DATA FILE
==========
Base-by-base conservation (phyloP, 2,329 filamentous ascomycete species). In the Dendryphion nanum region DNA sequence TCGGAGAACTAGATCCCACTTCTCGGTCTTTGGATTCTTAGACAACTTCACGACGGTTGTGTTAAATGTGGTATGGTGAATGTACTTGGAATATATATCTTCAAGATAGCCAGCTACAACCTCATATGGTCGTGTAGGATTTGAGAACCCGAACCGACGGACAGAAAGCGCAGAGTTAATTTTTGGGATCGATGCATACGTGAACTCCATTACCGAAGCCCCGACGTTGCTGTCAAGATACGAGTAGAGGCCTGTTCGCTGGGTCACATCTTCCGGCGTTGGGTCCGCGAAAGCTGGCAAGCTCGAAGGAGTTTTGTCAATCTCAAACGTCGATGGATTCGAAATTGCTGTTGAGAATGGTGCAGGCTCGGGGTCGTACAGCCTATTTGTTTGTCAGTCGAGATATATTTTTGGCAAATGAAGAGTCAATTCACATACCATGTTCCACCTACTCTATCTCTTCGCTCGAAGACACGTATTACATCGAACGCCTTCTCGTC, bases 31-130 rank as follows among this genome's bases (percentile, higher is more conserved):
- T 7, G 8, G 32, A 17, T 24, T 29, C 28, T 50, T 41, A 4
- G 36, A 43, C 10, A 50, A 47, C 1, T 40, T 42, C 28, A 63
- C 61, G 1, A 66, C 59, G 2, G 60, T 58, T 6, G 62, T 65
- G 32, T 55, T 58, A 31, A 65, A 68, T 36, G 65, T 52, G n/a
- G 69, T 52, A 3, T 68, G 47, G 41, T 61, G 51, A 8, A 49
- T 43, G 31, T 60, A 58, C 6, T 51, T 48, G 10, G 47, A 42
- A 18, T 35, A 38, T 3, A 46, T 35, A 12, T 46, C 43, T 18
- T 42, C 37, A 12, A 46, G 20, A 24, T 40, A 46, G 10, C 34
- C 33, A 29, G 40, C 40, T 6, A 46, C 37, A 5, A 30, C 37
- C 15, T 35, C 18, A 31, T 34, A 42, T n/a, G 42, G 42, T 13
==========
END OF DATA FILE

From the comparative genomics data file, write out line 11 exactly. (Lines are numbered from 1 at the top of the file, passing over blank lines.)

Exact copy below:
- C 15, T 35, C 18, A 31, T 34, A 42, T n/a, G 42, G 42, T 13